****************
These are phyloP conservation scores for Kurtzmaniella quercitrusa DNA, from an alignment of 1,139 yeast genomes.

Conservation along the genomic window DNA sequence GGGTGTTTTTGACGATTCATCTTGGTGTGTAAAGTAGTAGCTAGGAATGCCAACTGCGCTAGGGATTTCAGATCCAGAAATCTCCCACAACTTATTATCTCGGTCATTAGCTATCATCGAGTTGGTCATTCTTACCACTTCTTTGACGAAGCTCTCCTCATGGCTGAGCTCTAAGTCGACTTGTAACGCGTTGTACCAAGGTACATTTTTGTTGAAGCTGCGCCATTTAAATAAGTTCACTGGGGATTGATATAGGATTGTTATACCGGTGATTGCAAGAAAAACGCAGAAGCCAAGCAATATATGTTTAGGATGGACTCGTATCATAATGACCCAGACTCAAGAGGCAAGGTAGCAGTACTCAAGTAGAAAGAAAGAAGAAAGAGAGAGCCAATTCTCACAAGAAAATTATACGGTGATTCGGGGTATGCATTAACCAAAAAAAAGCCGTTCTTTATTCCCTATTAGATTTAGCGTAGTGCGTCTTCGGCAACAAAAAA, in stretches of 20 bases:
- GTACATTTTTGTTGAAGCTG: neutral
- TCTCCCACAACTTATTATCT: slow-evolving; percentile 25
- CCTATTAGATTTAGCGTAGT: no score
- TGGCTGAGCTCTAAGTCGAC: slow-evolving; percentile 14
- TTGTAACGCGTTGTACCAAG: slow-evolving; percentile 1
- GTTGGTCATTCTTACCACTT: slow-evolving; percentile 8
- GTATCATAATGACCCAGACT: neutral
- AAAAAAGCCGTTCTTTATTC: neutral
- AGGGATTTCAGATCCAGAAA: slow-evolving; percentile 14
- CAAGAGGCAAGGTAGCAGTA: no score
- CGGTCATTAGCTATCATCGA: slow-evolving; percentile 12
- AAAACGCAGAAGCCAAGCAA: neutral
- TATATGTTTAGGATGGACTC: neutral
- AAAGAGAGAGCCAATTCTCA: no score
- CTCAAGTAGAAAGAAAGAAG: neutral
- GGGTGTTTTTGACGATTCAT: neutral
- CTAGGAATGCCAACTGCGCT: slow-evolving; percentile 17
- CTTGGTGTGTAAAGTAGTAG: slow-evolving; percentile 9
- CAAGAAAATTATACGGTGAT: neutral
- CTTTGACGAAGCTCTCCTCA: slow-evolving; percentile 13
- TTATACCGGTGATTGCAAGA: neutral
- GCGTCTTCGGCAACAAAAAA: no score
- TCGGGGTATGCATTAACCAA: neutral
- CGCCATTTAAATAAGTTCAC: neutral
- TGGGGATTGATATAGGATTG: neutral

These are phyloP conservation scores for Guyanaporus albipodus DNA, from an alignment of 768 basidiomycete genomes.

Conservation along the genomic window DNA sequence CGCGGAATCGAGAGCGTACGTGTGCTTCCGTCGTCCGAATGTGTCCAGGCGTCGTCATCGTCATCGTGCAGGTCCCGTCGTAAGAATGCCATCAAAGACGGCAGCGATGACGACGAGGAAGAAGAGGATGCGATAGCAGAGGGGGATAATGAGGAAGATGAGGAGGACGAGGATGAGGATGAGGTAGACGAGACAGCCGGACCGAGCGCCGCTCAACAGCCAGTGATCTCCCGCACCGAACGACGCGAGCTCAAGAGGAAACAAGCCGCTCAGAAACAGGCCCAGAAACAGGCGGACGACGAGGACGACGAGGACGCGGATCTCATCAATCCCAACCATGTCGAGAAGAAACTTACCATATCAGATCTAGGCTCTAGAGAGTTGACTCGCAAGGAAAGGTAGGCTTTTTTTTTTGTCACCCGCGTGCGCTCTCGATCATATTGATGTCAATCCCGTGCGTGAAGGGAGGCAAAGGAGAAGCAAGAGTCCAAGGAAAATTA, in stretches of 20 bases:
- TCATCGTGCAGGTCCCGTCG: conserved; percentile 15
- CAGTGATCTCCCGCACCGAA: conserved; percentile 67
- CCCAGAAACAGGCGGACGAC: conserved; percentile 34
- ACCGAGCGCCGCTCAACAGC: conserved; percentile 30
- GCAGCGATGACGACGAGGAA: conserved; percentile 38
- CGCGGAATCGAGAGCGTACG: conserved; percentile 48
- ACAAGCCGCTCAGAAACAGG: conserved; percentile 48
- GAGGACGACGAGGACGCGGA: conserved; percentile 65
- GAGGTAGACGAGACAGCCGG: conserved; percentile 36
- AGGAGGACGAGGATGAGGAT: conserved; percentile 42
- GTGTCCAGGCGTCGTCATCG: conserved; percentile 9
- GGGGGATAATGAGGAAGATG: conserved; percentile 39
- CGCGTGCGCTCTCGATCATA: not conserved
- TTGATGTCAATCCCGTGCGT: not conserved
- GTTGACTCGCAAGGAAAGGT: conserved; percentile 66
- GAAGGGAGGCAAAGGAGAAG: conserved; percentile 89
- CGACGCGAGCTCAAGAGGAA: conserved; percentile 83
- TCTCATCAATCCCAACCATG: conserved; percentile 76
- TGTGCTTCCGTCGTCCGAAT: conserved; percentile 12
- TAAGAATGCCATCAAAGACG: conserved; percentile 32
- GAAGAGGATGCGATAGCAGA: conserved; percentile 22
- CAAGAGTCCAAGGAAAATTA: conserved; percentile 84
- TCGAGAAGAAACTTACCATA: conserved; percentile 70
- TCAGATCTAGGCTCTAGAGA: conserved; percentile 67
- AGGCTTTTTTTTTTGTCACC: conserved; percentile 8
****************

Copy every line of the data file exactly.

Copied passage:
These are phyloP conservation scores for Kurtzmaniella quercitrusa DNA, from an alignment of 1,139 yeast genomes.

Conservation along the genomic window DNA sequence GGGTGTTTTTGACGATTCATCTTGGTGTGTAAAGTAGTAGCTAGGAATGCCAACTGCGCTAGGGATTTCAGATCCAGAAATCTCCCACAACTTATTATCTCGGTCATTAGCTATCATCGAGTTGGTCATTCTTACCACTTCTTTGACGAAGCTCTCCTCATGGCTGAGCTCTAAGTCGACTTGTAACGCGTTGTACCAAGGTACATTTTTGTTGAAGCTGCGCCATTTAAATAAGTTCACTGGGGATTGATATAGGATTGTTATACCGGTGATTGCAAGAAAAACGCAGAAGCCAAGCAATATATGTTTAGGATGGACTCGTATCATAATGACCCAGACTCAAGAGGCAAGGTAGCAGTACTCAAGTAGAAAGAAAGAAGAAAGAGAGAGCCAATTCTCACAAGAAAATTATACGGTGATTCGGGGTATGCATTAACCAAAAAAAAGCCGTTCTTTATTCCCTATTAGATTTAGCGTAGTGCGTCTTCGGCAACAAAAAA, in stretches of 20 bases:
- GTACATTTTTGTTGAAGCTG: neutral
- TCTCCCACAACTTATTATCT: slow-evolving; percentile 25
- CCTATTAGATTTAGCGTAGT: no score
- TGGCTGAGCTCTAAGTCGAC: slow-evolving; percentile 14
- TTGTAACGCGTTGTACCAAG: slow-evolving; percentile 1
- GTTGGTCATTCTTACCACTT: slow-evolving; percentile 8
- GTATCATAATGACCCAGACT: neutral
- AAAAAAGCCGTTCTTTATTC: neutral
- AGGGATTTCAGATCCAGAAA: slow-evolving; percentile 14
- CAAGAGGCAAGGTAGCAGTA: no score
- CGGTCATTAGCTATCATCGA: slow-evolving; percentile 12
- AAAACGCAGAAGCCAAGCAA: neutral
- TATATGTTTAGGATGGACTC: neutral
- AAAGAGAGAGCCAATTCTCA: no score
- CTCAAGTAGAAAGAAAGAAG: neutral
- GGGTGTTTTTGACGATTCAT: neutral
- CTAGGAATGCCAACTGCGCT: slow-evolving; percentile 17
- CTTGGTGTGTAAAGTAGTAG: slow-evolving; percentile 9
- CAAGAAAATTATACGGTGAT: neutral
- CTTTGACGAAGCTCTCCTCA: slow-evolving; percentile 13
- TTATACCGGTGATTGCAAGA: neutral
- GCGTCTTCGGCAACAAAAAA: no score
- TCGGGGTATGCATTAACCAA: neutral
- CGCCATTTAAATAAGTTCAC: neutral
- TGGGGATTGATATAGGATTG: neutral

These are phyloP conservation scores for Guyanaporus albipodus DNA, from an alignment of 768 basidiomycete genomes.

Conservation along the genomic window DNA sequence CGCGGAATCGAGAGCGTACGTGTGCTTCCGTCGTCCGAATGTGTCCAGGCGTCGTCATCGTCATCGTGCAGGTCCCGTCGTAAGAATGCCATCAAAGACGGCAGCGATGACGACGAGGAAGAAGAGGATGCGATAGCAGAGGGGGATAATGAGGAAGATGAGGAGGACGAGGATGAGGATGAGGTAGACGAGACAGCCGGACCGAGCGCCGCTCAACAGCCAGTGATCTCCCGCACCGAACGACGCGAGCTCAAGAGGAAACAAGCCGCTCAGAAACAGGCCCAGAAACAGGCGGACGACGAGGACGACGAGGACGCGGATCTCATCAATCCCAACCATGTCGAGAAGAAACTTACCATATCAGATCTAGGCTCTAGAGAGTTGACTCGCAAGGAAAGGTAGGCTTTTTTTTTTGTCACCCGCGTGCGCTCTCGATCATATTGATGTCAATCCCGTGCGTGAAGGGAGGCAAAGGAGAAGCAAGAGTCCAAGGAAAATTA, in stretches of 20 bases:
- TCATCGTGCAGGTCCCGTCG: conserved; percentile 15
- CAGTGATCTCCCGCACCGAA: conserved; percentile 67
- CCCAGAAACAGGCGGACGAC: conserved; percentile 34
- ACCGAGCGCCGCTCAACAGC: conserved; percentile 30
- GCAGCGATGACGACGAGGAA: conserved; percentile 38
- CGCGGAATCGAGAGCGTACG: conserved; percentile 48
- ACAAGCCGCTCAGAAACAGG: conserved; percentile 48
- GAGGACGACGAGGACGCGGA: conserved; percentile 65
- GAGGTAGACGAGACAGCCGG: conserved; percentile 36
- AGGAGGACGAGGATGAGGAT: conserved; percentile 42
- GTGTCCAGGCGTCGTCATCG: conserved; percentile 9
- GGGGGATAATGAGGAAGATG: conserved; percentile 39
- CGCGTGCGCTCTCGATCATA: not conserved
- TTGATGTCAATCCCGTGCGT: not conserved
- GTTGACTCGCAAGGAAAGGT: conserved; percentile 66
- GAAGGGAGGCAAAGGAGAAG: conserved; percentile 89
- CGACGCGAGCTCAAGAGGAA: conserved; percentile 83
- TCTCATCAATCCCAACCATG: conserved; percentile 76
- TGTGCTTCCGTCGTCCGAAT: conserved; percentile 12
- TAAGAATGCCATCAAAGACG: conserved; percentile 32
- GAAGAGGATGCGATAGCAGA: conserved; percentile 22
- CAAGAGTCCAAGGAAAATTA: conserved; percentile 84
- TCGAGAAGAAACTTACCATA: conserved; percentile 70
- TCAGATCTAGGCTCTAGAGA: conserved; percentile 67
- AGGCTTTTTTTTTTGTCACC: conserved; percentile 8